Okay, now you probably won’t eat it. But that’s what my kids call it, thanks to a Theophilized pronunciation about three years ago.
But if I tell you that they all fight over who gets the last piece of “toe food,” will you try it then?
So, here’s how I make tofu that my kids fight over:
I usually use extra-firm tofu. I cut it up into whatever-sized pieces I like, and I place the pieces between several layers of paper towels.
Then I put a flat, heavy weight on it.
. . . adding extra weight if necessary.
While it’s being pressed, I get the ingredients for the glaze.
I usually use something salty, something sweet, and something to make it interesting. This time, that happened to be soy, mirin, and miso, but I’m also a big fan of soy, pineapple juice, and garlic.
I use only about an ounce or two of each. (No more than an ounce of soy–otherwise it’ll be inedibly salty.) Sometimes I remember to add minced ginger, too.
So, after the tofu has been pressed for a few minutes, . . .
. . . it looks pretty much exactly like it did before. It’s not even all that much flatter. But it is drier, and that’s a good thing, since I’ll be frying it in hot oil.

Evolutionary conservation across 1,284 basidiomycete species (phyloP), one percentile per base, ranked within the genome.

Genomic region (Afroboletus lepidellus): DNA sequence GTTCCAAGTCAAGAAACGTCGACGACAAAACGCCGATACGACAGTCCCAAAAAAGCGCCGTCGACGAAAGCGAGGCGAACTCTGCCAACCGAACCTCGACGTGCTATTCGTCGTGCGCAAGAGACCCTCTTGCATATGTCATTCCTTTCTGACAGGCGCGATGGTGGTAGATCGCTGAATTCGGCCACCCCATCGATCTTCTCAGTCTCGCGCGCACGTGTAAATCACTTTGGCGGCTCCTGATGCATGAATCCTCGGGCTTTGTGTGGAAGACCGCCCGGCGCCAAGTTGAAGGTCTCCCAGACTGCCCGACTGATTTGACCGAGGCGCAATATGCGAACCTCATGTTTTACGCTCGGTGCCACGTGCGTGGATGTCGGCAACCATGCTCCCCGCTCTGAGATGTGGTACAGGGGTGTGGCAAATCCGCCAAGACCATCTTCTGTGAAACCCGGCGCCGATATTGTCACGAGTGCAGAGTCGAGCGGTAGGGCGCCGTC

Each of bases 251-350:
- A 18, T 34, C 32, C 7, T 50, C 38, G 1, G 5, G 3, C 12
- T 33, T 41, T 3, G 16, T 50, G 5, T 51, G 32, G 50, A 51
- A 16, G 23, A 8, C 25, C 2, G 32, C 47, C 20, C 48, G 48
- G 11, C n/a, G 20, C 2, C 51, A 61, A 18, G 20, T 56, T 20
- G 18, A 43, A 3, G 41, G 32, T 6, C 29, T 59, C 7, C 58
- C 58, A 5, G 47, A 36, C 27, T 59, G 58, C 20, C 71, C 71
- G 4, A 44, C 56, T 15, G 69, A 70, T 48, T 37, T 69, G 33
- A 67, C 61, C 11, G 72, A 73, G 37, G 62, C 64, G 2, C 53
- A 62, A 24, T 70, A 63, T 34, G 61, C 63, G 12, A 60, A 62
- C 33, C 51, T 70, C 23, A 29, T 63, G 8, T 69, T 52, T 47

This is one of the few things I prefer to use a non-stick pan for.
I heat up the oil (I use a good bit–maybe a quarter cup?) and put the pressed tofu pieces in a single layer (this is important).
I give it a little shake every minute or so, to make sure the tofu doesn’t stick. It is extremely splattery, even if you’ve carefully dried it off, so I 1) don’t let the kids “help” with this one, and 2) don’t cook this on a day after Stephen mops the kitchen floor.
Tofu is like pancakes–you only flip it once.
Once the pieces get good and golden on the one side, flip them all over.
Still in single layers, see? And I still do that little shake-the-pan thing to keep it from sticking.
And then when that side is golden, too, I add the glaze.
It gets bubbly pretty fast.
I don’t worry about flipping the pieces to get both sides coated. I just give the pan a little shake until the pieces are coated.
Soon–three or four minutes, tops–the liquid will be reduced to a glaze-type consistency. You have to pull the pan off the heat as soon as it gets there, otherwise you’ll very quickly find yourself with a gloppy, ugly goop that doesn’t make anyone happy.
And then it’s ready to serve!
You could serve it with, like, double-bacon-cheese fries and ranch dressing, but I think people usually aim for a healthier meal when they cook tofu. I went with roasted broccoli and a nut pilaf.
I’m not saying it gotten eaten faster than cheese fries and ranch, but it did get gobbled respectably quickly.